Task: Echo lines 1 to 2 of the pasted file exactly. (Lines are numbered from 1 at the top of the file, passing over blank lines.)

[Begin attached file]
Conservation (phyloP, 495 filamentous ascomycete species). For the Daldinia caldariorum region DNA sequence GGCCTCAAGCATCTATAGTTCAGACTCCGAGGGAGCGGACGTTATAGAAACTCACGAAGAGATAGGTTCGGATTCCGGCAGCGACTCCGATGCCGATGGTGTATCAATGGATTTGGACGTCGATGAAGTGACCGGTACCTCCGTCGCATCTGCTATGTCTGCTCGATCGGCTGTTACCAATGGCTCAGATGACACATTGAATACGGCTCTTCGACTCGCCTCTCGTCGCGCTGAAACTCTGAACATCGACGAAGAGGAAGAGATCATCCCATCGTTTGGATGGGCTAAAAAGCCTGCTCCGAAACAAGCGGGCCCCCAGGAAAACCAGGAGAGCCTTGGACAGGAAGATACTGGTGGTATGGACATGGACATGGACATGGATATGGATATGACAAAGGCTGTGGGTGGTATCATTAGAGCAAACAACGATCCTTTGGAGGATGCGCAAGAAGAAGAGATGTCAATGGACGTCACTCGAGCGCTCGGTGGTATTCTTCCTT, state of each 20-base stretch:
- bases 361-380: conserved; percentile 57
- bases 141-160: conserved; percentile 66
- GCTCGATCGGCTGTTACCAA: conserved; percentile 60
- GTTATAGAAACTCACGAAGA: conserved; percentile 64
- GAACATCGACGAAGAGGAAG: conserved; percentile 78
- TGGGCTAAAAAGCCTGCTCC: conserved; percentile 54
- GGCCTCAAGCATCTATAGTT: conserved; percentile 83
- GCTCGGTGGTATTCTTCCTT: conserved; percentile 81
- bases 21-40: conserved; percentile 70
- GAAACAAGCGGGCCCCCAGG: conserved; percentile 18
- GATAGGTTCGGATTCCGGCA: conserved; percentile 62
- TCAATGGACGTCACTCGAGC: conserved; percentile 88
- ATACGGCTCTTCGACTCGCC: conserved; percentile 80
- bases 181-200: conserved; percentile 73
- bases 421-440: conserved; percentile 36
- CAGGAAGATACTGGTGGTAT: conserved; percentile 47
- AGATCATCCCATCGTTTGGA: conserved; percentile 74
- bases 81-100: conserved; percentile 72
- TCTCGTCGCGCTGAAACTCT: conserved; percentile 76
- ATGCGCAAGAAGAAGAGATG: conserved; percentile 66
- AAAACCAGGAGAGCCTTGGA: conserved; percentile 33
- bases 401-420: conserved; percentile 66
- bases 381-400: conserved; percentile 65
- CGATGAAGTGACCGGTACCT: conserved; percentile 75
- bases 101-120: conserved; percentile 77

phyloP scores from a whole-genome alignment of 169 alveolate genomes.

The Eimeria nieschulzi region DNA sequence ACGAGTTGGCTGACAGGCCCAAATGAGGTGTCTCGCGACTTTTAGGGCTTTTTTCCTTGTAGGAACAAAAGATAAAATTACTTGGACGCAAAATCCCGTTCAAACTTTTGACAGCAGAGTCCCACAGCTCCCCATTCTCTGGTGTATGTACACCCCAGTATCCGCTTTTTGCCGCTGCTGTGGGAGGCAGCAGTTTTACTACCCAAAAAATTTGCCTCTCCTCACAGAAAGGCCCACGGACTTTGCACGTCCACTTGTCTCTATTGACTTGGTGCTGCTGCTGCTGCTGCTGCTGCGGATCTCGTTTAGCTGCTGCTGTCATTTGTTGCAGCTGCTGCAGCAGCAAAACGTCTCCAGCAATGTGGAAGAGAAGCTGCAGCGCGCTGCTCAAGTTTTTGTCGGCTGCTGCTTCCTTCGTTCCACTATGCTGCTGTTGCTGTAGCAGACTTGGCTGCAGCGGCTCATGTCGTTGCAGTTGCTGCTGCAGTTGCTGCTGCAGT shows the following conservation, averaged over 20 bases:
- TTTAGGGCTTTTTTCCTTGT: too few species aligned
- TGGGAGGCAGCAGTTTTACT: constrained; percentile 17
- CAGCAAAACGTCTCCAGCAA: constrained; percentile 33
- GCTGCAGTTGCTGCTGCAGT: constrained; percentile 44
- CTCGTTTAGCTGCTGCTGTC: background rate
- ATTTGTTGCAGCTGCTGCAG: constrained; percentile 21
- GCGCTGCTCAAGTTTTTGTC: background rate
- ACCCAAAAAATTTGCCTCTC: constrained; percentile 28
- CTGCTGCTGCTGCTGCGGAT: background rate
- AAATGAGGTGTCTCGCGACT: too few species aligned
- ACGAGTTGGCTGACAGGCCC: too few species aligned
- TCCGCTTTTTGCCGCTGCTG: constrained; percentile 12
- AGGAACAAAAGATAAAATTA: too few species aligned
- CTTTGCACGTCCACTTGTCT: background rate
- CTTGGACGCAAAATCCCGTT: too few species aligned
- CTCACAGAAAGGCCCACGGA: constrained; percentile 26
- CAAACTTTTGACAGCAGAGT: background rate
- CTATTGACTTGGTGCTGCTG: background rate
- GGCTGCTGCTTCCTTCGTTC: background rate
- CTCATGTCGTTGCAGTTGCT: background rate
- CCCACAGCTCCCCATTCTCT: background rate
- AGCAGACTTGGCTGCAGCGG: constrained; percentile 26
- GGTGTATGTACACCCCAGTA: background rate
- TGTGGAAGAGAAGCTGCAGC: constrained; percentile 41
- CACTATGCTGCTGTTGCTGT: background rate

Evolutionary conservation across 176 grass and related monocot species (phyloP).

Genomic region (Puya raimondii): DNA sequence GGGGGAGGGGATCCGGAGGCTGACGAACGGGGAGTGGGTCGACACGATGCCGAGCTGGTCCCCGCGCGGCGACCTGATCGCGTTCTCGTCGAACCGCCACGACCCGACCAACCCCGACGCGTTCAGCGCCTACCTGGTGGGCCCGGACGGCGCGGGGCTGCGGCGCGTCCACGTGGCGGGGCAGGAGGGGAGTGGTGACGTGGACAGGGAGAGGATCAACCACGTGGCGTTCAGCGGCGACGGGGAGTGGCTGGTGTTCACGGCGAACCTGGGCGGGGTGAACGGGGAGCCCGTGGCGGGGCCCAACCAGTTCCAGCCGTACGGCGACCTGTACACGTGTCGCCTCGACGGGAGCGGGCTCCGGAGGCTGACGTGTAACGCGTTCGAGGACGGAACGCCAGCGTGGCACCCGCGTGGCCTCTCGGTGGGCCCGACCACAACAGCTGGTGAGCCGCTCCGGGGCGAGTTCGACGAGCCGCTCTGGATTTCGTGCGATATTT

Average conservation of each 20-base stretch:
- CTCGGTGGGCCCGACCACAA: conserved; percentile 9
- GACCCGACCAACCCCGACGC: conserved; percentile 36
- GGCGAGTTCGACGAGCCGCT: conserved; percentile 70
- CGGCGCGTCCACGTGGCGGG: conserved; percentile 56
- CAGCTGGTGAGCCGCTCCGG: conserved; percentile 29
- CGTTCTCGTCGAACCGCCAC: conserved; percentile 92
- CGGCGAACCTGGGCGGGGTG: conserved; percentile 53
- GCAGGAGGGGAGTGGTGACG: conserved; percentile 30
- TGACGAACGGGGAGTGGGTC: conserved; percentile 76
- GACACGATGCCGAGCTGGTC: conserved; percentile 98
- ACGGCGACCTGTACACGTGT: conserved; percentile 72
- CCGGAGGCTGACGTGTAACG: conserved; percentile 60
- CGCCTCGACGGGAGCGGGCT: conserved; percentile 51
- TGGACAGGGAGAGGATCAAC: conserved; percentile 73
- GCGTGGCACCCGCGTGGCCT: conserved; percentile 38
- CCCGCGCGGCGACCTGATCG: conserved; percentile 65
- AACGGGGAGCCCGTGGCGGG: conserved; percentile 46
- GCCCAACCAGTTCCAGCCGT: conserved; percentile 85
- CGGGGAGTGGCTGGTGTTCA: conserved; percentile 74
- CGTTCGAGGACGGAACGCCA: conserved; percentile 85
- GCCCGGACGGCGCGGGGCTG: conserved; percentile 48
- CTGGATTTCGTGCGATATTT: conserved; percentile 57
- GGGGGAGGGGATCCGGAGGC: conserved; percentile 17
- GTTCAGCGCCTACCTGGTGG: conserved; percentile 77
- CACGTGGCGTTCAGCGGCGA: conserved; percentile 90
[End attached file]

Conservation (phyloP, 495 filamentous ascomycete species). For the Daldinia caldariorum region DNA sequence GGCCTCAAGCATCTATAGTTCAGACTCCGAGGGAGCGGACGTTATAGAAACTCACGAAGAGATAGGTTCGGATTCCGGCAGCGACTCCGATGCCGATGGTGTATCAATGGATTTGGACGTCGATGAAGTGACCGGTACCTCCGTCGCATCTGCTATGTCTGCTCGATCGGCTGTTACCAATGGCTCAGATGACACATTGAATACGGCTCTTCGACTCGCCTCTCGTCGCGCTGAAACTCTGAACATCGACGAAGAGGAAGAGATCATCCCATCGTTTGGATGGGCTAAAAAGCCTGCTCCGAAACAAGCGGGCCCCCAGGAAAACCAGGAGAGCCTTGGACAGGAAGATACTGGTGGTATGGACATGGACATGGACATGGATATGGATATGACAAAGGCTGTGGGTGGTATCATTAGAGCAAACAACGATCCTTTGGAGGATGCGCAAGAAGAAGAGATGTCAATGGACGTCACTCGAGCGCTCGGTGGTATTCTTCCTT, state of each 20-base stretch:
- bases 361-380: conserved; percentile 57